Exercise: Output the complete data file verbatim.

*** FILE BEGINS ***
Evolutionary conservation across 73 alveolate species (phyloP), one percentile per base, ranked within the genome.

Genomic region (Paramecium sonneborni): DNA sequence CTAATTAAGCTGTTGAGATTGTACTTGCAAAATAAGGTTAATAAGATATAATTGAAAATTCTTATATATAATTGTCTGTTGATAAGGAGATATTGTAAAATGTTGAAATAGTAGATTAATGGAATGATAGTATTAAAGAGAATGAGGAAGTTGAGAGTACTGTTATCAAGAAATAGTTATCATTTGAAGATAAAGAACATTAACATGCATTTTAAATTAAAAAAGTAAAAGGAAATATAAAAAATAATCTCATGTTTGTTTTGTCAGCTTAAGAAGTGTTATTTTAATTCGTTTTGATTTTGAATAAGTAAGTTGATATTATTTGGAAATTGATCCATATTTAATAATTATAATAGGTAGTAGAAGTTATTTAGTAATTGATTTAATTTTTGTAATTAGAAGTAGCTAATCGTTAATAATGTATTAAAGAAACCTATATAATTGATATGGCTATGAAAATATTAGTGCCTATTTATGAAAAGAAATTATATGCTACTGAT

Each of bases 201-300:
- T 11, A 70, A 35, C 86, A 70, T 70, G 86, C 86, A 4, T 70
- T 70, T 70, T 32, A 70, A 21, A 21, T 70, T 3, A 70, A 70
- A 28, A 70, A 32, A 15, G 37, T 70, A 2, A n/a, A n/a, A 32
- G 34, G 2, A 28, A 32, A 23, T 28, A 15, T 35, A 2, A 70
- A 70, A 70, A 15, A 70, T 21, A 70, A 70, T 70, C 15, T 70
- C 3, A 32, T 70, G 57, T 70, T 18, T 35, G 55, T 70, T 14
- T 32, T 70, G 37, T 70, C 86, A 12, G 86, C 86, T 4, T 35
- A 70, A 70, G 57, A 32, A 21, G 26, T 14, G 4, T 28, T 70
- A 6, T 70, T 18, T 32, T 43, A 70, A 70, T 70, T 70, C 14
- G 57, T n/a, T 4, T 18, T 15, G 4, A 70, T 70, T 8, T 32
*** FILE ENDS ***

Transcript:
Evolutionary conservation across 73 alveolate species (phyloP), one percentile per base, ranked within the genome.

Genomic region (Paramecium sonneborni): DNA sequence CTAATTAAGCTGTTGAGATTGTACTTGCAAAATAAGGTTAATAAGATATAATTGAAAATTCTTATATATAATTGTCTGTTGATAAGGAGATATTGTAAAATGTTGAAATAGTAGATTAATGGAATGATAGTATTAAAGAGAATGAGGAAGTTGAGAGTACTGTTATCAAGAAATAGTTATCATTTGAAGATAAAGAACATTAACATGCATTTTAAATTAAAAAAGTAAAAGGAAATATAAAAAATAATCTCATGTTTGTTTTGTCAGCTTAAGAAGTGTTATTTTAATTCGTTTTGATTTTGAATAAGTAAGTTGATATTATTTGGAAATTGATCCATATTTAATAATTATAATAGGTAGTAGAAGTTATTTAGTAATTGATTTAATTTTTGTAATTAGAAGTAGCTAATCGTTAATAATGTATTAAAGAAACCTATATAATTGATATGGCTATGAAAATATTAGTGCCTATTTATGAAAAGAAATTATATGCTACTGAT

Each of bases 201-300:
- T 11, A 70, A 35, C 86, A 70, T 70, G 86, C 86, A 4, T 70
- T 70, T 70, T 32, A 70, A 21, A 21, T 70, T 3, A 70, A 70
- A 28, A 70, A 32, A 15, G 37, T 70, A 2, A n/a, A n/a, A 32
- G 34, G 2, A 28, A 32, A 23, T 28, A 15, T 35, A 2, A 70
- A 70, A 70, A 15, A 70, T 21, A 70, A 70, T 70, C 15, T 70
- C 3, A 32, T 70, G 57, T 70, T 18, T 35, G 55, T 70, T 14
- T 32, T 70, G 37, T 70, C 86, A 12, G 86, C 86, T 4, T 35
- A 70, A 70, G 57, A 32, A 21, G 26, T 14, G 4, T 28, T 70
- A 6, T 70, T 18, T 32, T 43, A 70, A 70, T 70, T 70, C 14
- G 57, T n/a, T 4, T 18, T 15, G 4, A 70, T 70, T 8, T 32